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anonymous
 one year ago
11. A certain source emits radiation of wavelength 500.0 nm. What is the energy, in kJ, of one mole of photons of this radiation?
anonymous
 one year ago
11. A certain source emits radiation of wavelength 500.0 nm. What is the energy, in kJ, of one mole of photons of this radiation?

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AbdullahM
 one year ago
Best ResponseYou've already chosen the best response.1\[E =\frac{ hc }{ \lambda}\] E = energy of the photon h = Plank's constant = \(\large 6.626 \times 10^{34}~joule\cdot s\) C = speed of light = \(\large 2.998 \times 10^8 ~m/s\) \(\large\lambda\) = wavelength of photon So, plug in the values into the formula and tell me what you get. :)

anonymous
 one year ago
Best ResponseYou've already chosen the best response.0I got 3.97, which I rounded to 4.0, then I added (x10^37) is this correct?

AbdullahM
 one year ago
Best ResponseYou've already chosen the best response.1It would be 10^28 not 37

anonymous
 one year ago
Best ResponseYou've already chosen the best response.0how? I did it on my calculator and it said 37

AbdullahM
 one year ago
Best ResponseYou've already chosen the best response.1\(\large 10^{34} \times 10^8 = 10^{34 +8} = 10^{26}\) But then after multiplying the numbers we readjust to get 27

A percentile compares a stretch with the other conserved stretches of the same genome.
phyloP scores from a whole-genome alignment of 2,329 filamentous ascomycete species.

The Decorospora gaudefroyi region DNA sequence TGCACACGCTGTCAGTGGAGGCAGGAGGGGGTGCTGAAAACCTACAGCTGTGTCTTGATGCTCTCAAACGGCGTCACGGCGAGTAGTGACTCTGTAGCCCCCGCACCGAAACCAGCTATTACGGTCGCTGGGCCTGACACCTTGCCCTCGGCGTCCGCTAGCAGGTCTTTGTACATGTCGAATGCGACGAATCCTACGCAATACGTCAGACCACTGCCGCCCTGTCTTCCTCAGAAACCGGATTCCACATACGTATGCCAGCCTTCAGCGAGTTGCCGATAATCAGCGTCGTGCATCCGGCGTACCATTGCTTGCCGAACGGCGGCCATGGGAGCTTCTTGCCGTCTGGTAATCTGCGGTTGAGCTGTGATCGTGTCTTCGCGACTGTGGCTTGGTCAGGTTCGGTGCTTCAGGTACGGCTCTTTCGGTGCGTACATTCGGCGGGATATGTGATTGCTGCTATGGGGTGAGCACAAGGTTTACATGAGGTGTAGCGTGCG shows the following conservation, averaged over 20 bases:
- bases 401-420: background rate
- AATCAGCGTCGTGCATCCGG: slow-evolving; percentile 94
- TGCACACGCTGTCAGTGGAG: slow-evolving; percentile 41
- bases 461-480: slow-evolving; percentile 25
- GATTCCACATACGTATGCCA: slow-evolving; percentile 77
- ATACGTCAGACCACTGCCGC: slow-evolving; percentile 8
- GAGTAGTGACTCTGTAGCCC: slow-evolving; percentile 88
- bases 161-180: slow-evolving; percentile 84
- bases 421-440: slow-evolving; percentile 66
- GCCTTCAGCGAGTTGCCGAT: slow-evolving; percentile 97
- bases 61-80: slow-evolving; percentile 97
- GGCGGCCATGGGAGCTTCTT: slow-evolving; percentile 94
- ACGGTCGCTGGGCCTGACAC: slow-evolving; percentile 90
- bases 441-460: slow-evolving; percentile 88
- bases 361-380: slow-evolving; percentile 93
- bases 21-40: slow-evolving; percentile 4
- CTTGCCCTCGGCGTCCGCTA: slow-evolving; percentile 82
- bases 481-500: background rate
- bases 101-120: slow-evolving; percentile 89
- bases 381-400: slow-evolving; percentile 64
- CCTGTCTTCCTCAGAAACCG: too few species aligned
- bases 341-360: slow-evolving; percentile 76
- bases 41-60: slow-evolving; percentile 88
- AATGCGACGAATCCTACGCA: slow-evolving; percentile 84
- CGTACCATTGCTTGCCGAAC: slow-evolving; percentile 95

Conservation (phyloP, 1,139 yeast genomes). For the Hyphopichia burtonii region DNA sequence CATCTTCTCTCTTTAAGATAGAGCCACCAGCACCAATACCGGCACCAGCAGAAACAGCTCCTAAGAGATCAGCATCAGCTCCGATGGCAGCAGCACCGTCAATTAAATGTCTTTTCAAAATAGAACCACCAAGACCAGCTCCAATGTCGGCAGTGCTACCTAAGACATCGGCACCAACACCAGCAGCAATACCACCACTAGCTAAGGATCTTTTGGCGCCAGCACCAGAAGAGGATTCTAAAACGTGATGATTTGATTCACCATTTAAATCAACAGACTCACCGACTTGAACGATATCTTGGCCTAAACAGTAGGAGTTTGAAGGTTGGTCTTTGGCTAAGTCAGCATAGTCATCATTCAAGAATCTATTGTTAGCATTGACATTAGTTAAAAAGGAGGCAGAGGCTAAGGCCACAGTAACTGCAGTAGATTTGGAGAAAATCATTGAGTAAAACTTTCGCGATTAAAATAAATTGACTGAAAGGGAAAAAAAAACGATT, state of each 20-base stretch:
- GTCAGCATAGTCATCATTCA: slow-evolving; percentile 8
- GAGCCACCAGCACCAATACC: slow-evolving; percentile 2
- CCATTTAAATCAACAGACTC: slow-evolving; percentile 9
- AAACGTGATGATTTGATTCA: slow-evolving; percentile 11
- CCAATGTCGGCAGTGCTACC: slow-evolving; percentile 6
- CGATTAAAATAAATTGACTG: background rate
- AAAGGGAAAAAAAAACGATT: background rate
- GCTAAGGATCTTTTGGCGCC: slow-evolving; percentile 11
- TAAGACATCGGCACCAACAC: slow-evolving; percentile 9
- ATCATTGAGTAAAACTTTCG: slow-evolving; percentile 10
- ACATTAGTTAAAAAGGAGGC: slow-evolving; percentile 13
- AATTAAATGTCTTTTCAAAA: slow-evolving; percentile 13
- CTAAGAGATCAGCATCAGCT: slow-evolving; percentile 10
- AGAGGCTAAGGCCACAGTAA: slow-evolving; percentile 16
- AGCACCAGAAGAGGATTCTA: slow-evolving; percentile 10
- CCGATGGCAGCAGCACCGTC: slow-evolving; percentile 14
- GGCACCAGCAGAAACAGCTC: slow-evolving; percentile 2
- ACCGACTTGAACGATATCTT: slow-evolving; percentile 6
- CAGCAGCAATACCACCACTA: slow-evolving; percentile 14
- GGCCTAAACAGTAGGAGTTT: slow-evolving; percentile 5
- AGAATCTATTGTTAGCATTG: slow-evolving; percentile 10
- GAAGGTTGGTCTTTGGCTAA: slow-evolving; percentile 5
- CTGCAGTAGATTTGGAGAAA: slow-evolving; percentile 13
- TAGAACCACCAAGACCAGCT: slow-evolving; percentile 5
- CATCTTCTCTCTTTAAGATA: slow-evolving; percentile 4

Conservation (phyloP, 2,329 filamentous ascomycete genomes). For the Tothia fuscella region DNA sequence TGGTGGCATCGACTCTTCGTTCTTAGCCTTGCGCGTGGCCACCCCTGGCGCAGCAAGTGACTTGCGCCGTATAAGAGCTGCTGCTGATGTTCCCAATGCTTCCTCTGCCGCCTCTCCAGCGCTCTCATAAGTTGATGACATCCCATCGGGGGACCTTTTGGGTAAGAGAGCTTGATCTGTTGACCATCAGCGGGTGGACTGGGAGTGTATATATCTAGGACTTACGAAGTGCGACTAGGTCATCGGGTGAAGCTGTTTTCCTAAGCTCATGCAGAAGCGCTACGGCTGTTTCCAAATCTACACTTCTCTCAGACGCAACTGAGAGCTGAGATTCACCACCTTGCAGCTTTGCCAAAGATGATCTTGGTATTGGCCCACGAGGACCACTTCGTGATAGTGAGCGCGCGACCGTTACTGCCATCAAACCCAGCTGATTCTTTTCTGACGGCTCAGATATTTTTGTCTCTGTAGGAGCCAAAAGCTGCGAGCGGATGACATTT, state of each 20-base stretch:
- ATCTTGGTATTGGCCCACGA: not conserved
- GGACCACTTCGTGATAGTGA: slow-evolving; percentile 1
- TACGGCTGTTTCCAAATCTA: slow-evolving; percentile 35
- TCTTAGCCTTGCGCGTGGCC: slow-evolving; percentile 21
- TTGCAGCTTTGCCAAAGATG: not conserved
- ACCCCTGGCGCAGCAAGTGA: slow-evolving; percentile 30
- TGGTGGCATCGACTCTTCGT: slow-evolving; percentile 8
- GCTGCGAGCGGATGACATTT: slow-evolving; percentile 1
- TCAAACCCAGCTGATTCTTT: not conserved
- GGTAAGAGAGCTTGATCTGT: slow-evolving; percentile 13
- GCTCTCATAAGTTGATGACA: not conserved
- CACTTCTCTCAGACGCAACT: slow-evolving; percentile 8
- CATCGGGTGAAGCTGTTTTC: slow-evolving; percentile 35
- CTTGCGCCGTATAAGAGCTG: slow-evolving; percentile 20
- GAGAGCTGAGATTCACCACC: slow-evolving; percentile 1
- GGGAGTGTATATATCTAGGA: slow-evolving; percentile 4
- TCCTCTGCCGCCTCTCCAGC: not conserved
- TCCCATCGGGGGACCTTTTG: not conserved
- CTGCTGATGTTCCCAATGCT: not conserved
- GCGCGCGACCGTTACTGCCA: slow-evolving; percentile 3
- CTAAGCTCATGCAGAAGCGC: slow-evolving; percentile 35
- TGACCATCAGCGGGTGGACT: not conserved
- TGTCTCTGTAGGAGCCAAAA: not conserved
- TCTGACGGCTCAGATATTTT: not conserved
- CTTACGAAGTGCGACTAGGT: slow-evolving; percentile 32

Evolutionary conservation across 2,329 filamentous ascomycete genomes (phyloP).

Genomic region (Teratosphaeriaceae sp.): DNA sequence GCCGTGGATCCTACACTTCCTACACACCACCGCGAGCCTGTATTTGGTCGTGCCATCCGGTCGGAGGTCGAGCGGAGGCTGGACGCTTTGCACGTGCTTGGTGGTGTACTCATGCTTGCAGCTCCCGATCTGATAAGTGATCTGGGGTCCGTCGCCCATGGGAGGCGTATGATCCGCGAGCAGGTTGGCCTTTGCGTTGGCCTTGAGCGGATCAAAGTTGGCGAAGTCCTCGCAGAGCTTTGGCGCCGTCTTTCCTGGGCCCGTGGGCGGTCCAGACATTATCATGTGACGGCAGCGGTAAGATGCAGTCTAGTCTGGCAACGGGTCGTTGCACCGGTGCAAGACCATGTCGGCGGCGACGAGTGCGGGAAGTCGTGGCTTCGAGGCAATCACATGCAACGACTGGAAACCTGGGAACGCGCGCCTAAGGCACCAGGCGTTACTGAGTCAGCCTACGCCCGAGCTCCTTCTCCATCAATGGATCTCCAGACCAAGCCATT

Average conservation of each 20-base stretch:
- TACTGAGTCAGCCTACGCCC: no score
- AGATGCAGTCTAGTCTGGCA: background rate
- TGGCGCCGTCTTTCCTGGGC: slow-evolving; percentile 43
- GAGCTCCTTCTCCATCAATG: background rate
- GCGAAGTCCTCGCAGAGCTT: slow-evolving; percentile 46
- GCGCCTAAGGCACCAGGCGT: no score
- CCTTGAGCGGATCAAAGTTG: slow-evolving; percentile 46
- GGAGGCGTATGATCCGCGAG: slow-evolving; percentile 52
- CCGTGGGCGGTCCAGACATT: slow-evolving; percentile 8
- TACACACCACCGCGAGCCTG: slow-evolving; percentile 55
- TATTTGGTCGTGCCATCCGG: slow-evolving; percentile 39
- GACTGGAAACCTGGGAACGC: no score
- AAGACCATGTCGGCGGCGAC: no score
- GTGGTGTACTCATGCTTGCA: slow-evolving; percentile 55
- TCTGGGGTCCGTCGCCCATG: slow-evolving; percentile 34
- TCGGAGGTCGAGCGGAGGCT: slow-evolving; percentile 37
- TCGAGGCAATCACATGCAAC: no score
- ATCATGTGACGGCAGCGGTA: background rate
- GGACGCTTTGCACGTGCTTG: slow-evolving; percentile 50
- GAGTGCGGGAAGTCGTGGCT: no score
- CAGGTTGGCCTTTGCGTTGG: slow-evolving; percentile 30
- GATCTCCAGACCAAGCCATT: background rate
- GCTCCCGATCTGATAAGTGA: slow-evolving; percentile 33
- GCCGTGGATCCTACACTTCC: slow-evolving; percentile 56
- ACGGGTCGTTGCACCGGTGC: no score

anonymous
 one year ago
Best ResponseYou've already chosen the best response.0umm okay well thank you very much for you're help. i really appreciate it.

aaronq
 one year ago
Best ResponseYou've already chosen the best response.0After that you need to multiply the energy value by Avogadro's constant to get a value in \( J/per ~mole\), then divide by 1000 to get \(kJ/mol\).

anonymous
 one year ago
Best ResponseYou've already chosen the best response.0okay thank you @aaronq

anonymous
 one year ago
Best ResponseYou've already chosen the best response.0the wavelength is 500.0, so would I add (x10^9m)?

whpalmer4
 one year ago
Best ResponseYou've already chosen the best response.0yes, \(500.0 \text{ nm} = 500.0 * 10^{9}\text{ m}\)

anonymous
 one year ago
Best ResponseYou've already chosen the best response.0okay so, I have E= hc/wavelength h= 6.626*10^34 J.S c= 2.998*10^8 m/s E= (6.626*10^34 J.S)(2.998*10^8 m/s)/500.0*10^9 m E= 3.97*10^37  **aaron said: Avogadro's constant= 6.02214086*10^23 mol^1 (to find J/per mole) then /1000 (to find kJ/mol)**  3.97*10^37/6.02214086*10^23 = 6.59*10^15 6.59*10^15/1000 = 6.59*10^18 so the answer would be : 6.59*10^18, right?

whpalmer4
 one year ago
Best ResponseYou've already chosen the best response.0your energy figure in the first step is incorrect. \[E = \frac{h c}{\lambda} = \frac{(6.626*10^{34}\text{ J s})(2.99792458*10^8\text{ m/s})}{500*10^{9}\text{ m}} \] just looking at the exponents your figure should be \(*10^{34+8(9) =17}\) times the fractional part, which is roughly \(20/500 \approx 0.04\) so neighborhood of \(4*10^{19} \text{ J}\) per photon. Not bad for an estimate, I get \(3.97285*10^{19}\) when I punch it all in... Now, the Avogadro number is \(6.022*10^{23}\) whatevers/mol, so our final answer should be about \[6*4*10^{19+23}*10^{3} = 24*10^{1} = 2.4*10^2 \ \ \ \ (\text{kJ/mol})\] You can work out the exact value...

anonymous
 one year ago
Best ResponseYou've already chosen the best response.0@whpalmer4 so it would be 239.4 kJ/mol?

whpalmer4
 one year ago
Best ResponseYou've already chosen the best response.0I got 239.2 kJ/mol, the difference may stem from my value for the speed of light (if I use 3*10^8 I get 239.4)
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